The Bundle Theory, the Principle of Unity for Elementary Particulars, and Some Issues
David Bourget (Western Ontario)
David Chalmers (ANU, NYU)
Rafael De Clercq
Ezio Di Nucci
Jonathan Jenkins Ichikawa
Jack Alan Reynolds
Learn more about PhilPapers
1 See for example, E. J. Lowe, The Possibility of Metaphysics, pp. 51-3, 210-220, and David Lewis, The Plurality of Worlds on the notion of concrete object. 2 The properties that are constituents of a particular should be intrinsic properties, though it need not be assumed that all its intrinsic properties are constituents. The notion of intrinsic property is easier if a sparse view (as opposed to an abundant view) of properties is assumed. A sparse view requires a criterion for being a property, such as a causal principle (Shoemaker) or the related Eleatic principle (Armstrong). Intrinsic properties should be real properties. Such a criterion should rule out conjunctive properties, disjunctive properties, and negated properties. On the hand, it could be stipulated that these are not intrinsic properties. Those that believe in abundant properties should use the criterion to divide properties into two classes (natural and non-natural); intrinsic properties would then be located in the first class. Extrinsic properties are properties that an object possesses in virtue of other objects, their properties, and relations that involve them. If these other objects were to disappear all intrinsic properties would be unaffected. Intrinsic properties are non-relational in the sense that an object does not possesses them in virtue of other objects, their properties, and relations between them. However, intrinsic properties can be relational when an object possesses a (monadic) property in virtue of relations between its parts. Paradigmatic intrinsic properties are the mass, charge, magnetic moment, and spin of the electron as normally understood.
|Keywords||No keywords specified (fix it)|
|Categories||categorize this paper)|
Setup an account with your affiliations in order to access resources via your University's proxy server
Configure custom proxy (use this if your affiliation does not provide a proxy)
|Through your library||
References found in this work BETA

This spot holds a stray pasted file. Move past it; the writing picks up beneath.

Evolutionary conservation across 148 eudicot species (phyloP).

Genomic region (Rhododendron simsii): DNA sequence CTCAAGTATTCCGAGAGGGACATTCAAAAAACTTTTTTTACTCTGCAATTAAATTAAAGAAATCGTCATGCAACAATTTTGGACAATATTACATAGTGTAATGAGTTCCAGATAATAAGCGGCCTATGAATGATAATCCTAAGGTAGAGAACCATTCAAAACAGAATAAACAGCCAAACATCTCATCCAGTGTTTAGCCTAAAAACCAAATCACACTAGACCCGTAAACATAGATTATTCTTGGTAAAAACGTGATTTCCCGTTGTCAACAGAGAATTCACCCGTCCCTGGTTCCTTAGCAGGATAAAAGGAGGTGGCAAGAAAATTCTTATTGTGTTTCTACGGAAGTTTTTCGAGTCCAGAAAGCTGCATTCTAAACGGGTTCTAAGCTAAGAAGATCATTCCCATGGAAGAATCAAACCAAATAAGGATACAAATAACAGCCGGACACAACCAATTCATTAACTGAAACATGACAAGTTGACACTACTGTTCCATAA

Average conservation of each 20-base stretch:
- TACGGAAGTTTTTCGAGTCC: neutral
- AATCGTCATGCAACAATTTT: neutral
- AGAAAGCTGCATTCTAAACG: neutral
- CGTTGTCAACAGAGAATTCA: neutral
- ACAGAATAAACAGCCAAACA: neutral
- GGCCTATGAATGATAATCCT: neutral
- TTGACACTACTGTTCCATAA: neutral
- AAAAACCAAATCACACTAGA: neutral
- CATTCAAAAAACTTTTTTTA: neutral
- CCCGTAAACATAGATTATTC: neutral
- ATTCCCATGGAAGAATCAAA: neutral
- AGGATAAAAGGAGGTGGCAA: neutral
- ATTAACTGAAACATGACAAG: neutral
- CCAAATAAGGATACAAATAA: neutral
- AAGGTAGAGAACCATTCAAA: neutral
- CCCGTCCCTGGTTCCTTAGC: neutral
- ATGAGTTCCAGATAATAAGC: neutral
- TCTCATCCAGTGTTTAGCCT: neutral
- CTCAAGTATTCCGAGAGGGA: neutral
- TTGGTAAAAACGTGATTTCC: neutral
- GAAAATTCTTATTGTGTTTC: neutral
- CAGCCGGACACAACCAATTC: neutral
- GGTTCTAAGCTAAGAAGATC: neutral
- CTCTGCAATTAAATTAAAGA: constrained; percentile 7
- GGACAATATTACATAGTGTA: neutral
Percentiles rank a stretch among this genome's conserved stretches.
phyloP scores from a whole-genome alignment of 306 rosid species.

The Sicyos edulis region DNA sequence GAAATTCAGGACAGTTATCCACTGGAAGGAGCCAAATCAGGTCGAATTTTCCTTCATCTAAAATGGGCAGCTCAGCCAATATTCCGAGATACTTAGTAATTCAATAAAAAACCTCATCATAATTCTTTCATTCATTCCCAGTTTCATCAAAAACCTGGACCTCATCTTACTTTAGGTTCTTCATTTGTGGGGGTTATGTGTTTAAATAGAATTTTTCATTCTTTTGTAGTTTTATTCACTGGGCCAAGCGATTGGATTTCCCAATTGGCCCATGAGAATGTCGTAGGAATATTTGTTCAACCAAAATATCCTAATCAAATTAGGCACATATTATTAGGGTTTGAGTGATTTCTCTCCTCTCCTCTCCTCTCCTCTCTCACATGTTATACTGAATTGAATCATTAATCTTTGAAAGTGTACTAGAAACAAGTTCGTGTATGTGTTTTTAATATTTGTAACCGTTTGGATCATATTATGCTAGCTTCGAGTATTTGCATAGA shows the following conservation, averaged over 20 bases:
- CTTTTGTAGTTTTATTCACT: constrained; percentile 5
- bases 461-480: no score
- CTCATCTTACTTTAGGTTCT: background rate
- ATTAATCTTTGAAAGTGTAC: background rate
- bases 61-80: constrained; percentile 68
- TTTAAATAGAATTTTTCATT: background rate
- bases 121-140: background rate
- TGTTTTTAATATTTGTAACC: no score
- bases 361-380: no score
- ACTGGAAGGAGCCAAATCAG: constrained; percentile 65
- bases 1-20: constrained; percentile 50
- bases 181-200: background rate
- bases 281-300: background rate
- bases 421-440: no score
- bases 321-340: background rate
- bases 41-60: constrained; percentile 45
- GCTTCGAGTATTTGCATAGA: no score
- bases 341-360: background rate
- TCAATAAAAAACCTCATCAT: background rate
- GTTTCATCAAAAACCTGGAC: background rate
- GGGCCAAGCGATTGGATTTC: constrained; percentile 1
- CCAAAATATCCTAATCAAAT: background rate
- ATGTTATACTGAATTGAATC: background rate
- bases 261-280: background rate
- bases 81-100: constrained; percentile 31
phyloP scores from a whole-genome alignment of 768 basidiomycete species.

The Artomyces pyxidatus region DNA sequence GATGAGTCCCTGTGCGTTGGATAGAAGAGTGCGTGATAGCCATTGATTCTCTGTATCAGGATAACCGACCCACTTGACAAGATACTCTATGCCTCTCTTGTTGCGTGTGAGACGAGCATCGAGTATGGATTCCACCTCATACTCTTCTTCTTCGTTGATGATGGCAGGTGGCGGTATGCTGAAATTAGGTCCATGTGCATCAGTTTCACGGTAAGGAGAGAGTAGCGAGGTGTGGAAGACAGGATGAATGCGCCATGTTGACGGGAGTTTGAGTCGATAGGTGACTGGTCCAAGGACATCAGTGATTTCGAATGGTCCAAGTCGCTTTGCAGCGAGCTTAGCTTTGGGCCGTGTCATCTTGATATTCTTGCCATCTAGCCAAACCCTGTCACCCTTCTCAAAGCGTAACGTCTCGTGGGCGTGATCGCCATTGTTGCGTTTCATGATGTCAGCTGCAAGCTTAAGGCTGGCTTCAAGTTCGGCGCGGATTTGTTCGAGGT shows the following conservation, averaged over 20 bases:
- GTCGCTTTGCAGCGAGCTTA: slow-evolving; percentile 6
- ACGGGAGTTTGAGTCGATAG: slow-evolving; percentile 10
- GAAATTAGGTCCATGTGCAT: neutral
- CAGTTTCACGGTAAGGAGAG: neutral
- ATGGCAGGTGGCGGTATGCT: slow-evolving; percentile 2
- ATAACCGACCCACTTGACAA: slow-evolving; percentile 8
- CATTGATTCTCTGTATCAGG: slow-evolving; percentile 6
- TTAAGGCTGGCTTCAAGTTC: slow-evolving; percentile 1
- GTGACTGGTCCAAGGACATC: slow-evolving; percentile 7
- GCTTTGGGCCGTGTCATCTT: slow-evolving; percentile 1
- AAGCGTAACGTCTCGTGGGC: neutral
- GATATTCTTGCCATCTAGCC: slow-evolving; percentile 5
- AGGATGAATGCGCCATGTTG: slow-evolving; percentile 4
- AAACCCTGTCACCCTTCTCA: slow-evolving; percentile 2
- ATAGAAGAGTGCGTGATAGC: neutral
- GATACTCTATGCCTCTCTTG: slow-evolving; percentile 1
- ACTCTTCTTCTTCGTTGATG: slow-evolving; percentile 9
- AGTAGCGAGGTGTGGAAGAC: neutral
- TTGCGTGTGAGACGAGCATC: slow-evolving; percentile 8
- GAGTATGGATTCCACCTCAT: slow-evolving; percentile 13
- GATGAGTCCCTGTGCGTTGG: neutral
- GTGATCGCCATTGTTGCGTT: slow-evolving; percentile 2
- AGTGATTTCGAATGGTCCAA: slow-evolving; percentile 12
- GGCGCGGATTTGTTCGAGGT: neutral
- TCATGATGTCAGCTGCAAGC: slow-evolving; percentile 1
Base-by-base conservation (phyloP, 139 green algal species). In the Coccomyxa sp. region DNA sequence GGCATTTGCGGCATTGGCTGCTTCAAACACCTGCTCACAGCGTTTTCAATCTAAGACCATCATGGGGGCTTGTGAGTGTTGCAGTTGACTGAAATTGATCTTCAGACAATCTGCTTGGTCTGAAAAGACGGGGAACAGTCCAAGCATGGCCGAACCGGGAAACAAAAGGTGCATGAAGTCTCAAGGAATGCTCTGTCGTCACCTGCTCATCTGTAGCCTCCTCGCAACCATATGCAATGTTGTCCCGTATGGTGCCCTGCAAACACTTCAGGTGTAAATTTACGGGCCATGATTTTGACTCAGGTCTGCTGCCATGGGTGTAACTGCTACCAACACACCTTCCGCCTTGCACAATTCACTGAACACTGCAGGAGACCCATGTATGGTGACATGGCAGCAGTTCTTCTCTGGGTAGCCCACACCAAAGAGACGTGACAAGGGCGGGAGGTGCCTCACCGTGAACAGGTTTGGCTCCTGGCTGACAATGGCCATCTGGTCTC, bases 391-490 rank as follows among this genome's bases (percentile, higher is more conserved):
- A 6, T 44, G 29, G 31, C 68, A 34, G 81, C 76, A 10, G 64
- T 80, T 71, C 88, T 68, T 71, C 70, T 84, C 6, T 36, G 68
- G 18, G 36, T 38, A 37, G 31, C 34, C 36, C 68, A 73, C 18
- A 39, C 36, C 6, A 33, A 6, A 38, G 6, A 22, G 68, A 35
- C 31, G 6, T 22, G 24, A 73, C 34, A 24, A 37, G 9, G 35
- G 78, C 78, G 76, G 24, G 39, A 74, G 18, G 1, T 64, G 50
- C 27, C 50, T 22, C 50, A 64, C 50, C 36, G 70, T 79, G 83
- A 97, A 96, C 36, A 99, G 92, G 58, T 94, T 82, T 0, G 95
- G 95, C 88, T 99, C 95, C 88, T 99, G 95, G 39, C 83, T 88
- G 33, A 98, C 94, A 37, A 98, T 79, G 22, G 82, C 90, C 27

No references found.
Citations of this work BETA
No citations found.
Similar books and articles
Tom McClelland (2012). In Defence of Kantian Humility. Thought: A Journal of Philosophy 1 (1):62-70.
Michael Esfeld (2003). Do Relations Require Underlying Intrinsic Properties? A Physical Argument for a Metaphysics of Relations. Metaphysica: International Journal for Ontology and Metaphysics 4 (1):5-25.
Sharon Ford (2012). Objects, Discreteness, and Pure Power Theories: George Molnar’s Critique of Sydney Shoemaker’s Causal Theory of Properties. [REVIEW] Metaphysica 13 (2):195-215.
Sharon R. Ford (2012). Objects, Discreteness, and Pure Power Theories: George Molnar’s Critique of Sydney Shoemaker’s Causal Theory of Properties. [REVIEW] Metaphysica 13 (2):195-215.
Theodore Sider (1996). Intrinsic Properties. Philosophical Studies 83 (1):1 - 27.
Theodore Sider (2001). Maximality and Intrinsic Properties. Philosophy and Phenomenological Research 63 (2):357 - 364.
David Robb (2005). Qualitative Unity and the Bundle Theory. The Monist 88 (4):466-92.
Jonathan Cohen (2004). Color Properties and Color Ascriptions: A Relationalist Manifesto. Philosophical Review 113 (4):451-506.
Brian Weatherson & Dan Marshall (2012). Intrinsic Vs. Extrinsic Properties. In Edward N. Zalta (ed.), The Stanford Encyclopedia of Philosophy (Fall 2014 Edition).
Peter Forrest (1988). Supervenience: The Grand-Property Hypothesis. Australasian Journal of Philosophy 66 (March):1-12.
Roger Harris (2010). Do Material Things Have Intrinsic Properties? Metaphysica 11 (2):105-117.
Rae Langton (2006). Kant's Phenomena: Extrinsic or Relational Properties? A Reply to Allais. Philosophy and Phenomenological Research 73 (1):170–185.
Added to index2010-12-22
Total downloads49 ( #90,666 of 1,934,424 )
Recent downloads (6 months)1 ( #434,207 of 1,934,424 )
How can I increase my downloads?